I had been a designer at Nike for 5 years when Sergio Lozano told me something I needed to hear out loud to understand. I was showing him some sketches that I’d been working on and he like the least likely of the bunch. Puzzled, I asked him why?
“The rest of these look familiar,” Sergio said as he brushed aside the concepts I thought I liked.
“I just thought those other concepts felt more like they came from Nike,” I countered.
“You’re a Nike Designer, right?” Sergio asked.
I smiled knowingly.
“Then this is now a Nike design,” Sergio said with a smile. “In fact, everything you draw is a Nike design if it makes it out the door. That’s kind of how it works.”
Yesterday I was reviewing a portfolio from a designer but couldn’t shake the fact that page after page was filled with Swooshes.
Five years into the job and I felt like I was still earning the right to drop a Swoosh on my drawings, so I clearly felt some type of way about someone filling his portfolio with the logo from Beaverton. I don’t want to fault the kid but putting the Swoosh on your sketch is like putting adding Jill Scott to your SoundCloud promo. I can’t tell if your work is good because you sprinkled it with genius.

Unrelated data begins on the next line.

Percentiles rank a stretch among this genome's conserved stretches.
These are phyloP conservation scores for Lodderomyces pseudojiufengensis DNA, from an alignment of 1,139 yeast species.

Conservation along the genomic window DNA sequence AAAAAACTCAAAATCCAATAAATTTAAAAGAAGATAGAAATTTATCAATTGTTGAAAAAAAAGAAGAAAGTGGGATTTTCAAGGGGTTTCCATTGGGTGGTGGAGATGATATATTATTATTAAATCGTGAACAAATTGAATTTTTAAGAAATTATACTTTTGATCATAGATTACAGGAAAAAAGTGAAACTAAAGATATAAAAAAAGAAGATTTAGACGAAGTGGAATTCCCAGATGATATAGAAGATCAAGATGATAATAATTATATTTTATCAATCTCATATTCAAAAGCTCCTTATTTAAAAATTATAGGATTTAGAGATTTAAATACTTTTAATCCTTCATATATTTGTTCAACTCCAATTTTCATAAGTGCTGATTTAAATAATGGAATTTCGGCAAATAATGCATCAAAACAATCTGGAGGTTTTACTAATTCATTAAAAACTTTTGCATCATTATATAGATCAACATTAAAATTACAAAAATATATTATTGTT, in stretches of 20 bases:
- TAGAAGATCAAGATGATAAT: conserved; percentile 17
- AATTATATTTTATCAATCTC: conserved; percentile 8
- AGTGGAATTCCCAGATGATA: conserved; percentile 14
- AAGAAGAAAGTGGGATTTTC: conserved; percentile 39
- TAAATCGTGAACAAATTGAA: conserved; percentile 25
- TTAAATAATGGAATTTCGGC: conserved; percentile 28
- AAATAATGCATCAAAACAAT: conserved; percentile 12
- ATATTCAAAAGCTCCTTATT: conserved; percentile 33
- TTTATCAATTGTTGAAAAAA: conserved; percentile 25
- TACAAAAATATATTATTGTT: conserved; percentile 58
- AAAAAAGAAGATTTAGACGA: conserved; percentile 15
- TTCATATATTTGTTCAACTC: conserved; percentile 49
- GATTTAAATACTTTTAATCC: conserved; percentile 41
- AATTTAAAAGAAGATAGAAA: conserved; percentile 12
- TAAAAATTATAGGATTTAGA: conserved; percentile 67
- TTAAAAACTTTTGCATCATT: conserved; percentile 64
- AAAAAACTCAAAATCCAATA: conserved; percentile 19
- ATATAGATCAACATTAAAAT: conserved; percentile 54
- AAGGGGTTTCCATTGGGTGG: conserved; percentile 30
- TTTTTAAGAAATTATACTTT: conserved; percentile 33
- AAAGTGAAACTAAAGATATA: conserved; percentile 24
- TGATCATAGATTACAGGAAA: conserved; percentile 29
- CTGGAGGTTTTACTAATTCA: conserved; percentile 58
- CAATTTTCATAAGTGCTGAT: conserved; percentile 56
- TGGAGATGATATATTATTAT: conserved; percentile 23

E Scott Morris would say that we shouldn’t get to add the Swoosh until after your design made it through Concept Debut — the seasonal creative kickoff. Some logos add value even in sketch form, so it’s difficult to tell if the design is hot or if it just carries the logo well.
Oddly enough I’ve spent the last 8 years pretty logo free.
Using logos from other companies also muddies the waters if you want to show your work to multiple brands. Not a lot of designer directors at Converse want to see page after page of trefoils unless you spent past 5 years delivering the goods from Herzog.
My advice is to go logo free or create your own logo. Do something original so your work is the only thing on the page. Because if that work is hot someone will be happy to pay you to put their logo on it.